Show simple item record

dc.contributor.authorKoritkowski, Carlee
dc.contributor.authorGarneau, Danielle
dc.date.accessioned2020-05-22T15:14:50Z
dc.date.available2020-05-22T15:14:50Z
dc.date.issued2020-05-05
dc.identifier.urihttp://hdl.handle.net/1951/71189
dc.descriptionAdobe Spark presentation: https://spark.adobe.com/sp/design/page/02167057-7030-4c0e-b2b8-ef6b7f3b34c4 Instructional video 1: Microplastic surveys- Wastewater treatment plant sample collection and processing https://www.youtube.com/watch?v=doo-IkmrskY Instructional video 2: Microplastic surveys- Processing organismal samples and processing https://youtu.be/SWow8b3Bv3Qen_US
dc.description.abstractThere is growing research on the impact of microplastics in terms of uptake in consumer products (e.g., sea salt, bottled/tap water, beer, mussels, fish, and soil amendments). Studies have shown that wastewater effluent and biosolids are potential pathways for microplastics to enter marine, freshwater, and terrestrial environments. Some soil amendments derive from the bacterial mats associated with wastewater processing and are potential pathways of microplastics via soil runoff into surrounding waterbodies. The presence of microplastics in these ecosystems impacts food webs at varying trophic levels and contributes to the persistence of microplastics in the environment. We examined a wastewater-derived soil amendment for microplastics using standard characterization methods. Quantification of microplastics following distilled water hydration of 82g of soil amendment yielded 69 particles. These particulate were primarily fibers (69%) and foams (19%), with lesser films (4%), beads (4%), and fragments (3%). The majority were smaller (125-355um) fiber particles. A standard bag of this soil amendment is 14515g with coverage of 232m2. The average-sized lawn in the United States is approximately 911m2, resulting in the potential to contribute 330,240 particles into soil and ultimately adjacent waterways. Next steps have begun to streamline this process by adopting the wet peroxide oxidation digestion method in an attempt to reduce organic matter. Nile red staining is a recently introduced method that effectively binds to plastic and is visualized using ultraviolet light. Microplastic researchers have developed automated (MP-VAT) software to streamline microplastic quantification and characterization in conjunction with Nile red staining procedures. We aim to incorporate this new approach and evaluate best practices in microplastic quantification and characterization of wastewater-derived soil amendments, as their potential ecosystem consequences are broad. It is important to continue elucidating pathways of these emerging persistent pollutants.en_US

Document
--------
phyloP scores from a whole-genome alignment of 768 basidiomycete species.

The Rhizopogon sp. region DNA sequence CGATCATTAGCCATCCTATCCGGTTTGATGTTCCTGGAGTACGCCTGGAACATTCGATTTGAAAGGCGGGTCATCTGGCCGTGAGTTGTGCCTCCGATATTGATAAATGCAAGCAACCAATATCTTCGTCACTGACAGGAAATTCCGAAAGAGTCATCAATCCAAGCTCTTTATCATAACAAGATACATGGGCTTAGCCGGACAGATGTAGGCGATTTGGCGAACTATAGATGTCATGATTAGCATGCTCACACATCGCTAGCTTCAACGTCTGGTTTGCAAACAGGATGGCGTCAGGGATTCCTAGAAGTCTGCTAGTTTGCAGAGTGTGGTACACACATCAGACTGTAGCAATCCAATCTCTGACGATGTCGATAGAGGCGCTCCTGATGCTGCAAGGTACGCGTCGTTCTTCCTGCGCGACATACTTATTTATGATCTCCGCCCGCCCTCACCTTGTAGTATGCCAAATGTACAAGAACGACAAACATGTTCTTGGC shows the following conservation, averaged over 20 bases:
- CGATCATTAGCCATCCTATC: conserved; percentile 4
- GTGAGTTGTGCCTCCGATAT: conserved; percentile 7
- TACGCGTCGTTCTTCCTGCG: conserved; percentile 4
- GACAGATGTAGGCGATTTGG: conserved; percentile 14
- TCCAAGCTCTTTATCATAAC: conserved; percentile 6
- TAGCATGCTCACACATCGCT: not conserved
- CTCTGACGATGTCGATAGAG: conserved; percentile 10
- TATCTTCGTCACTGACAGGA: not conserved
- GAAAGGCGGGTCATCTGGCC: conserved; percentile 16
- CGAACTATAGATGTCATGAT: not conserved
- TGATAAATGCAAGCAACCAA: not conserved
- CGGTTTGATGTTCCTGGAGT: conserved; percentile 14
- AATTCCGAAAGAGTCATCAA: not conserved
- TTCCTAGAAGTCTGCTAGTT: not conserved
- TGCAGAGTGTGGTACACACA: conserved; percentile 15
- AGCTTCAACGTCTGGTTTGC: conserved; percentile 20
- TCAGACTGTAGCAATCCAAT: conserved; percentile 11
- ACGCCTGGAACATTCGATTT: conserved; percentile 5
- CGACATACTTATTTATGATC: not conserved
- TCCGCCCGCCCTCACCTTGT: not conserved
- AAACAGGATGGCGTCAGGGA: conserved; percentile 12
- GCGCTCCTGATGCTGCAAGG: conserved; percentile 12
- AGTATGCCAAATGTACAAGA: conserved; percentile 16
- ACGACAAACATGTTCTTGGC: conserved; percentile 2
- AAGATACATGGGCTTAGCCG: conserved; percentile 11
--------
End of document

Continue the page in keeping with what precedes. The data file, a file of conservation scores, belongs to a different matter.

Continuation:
dc.language.isoen_USen_US
dc.subjectmicroplasticen_US
dc.subjectsoil amendmenten_US
dc.subjectwastewateren_US
dc.subjectfibersen_US
dc.subjectNile red stainen_US
dc.titleExamining the Presence of Microplastic in Wastewater-Derived Soil Amendmenten_US
dc.typePresentationen_US


Files in this item

Thumbnail

This item appears in the following Collection(s)

Show simple item record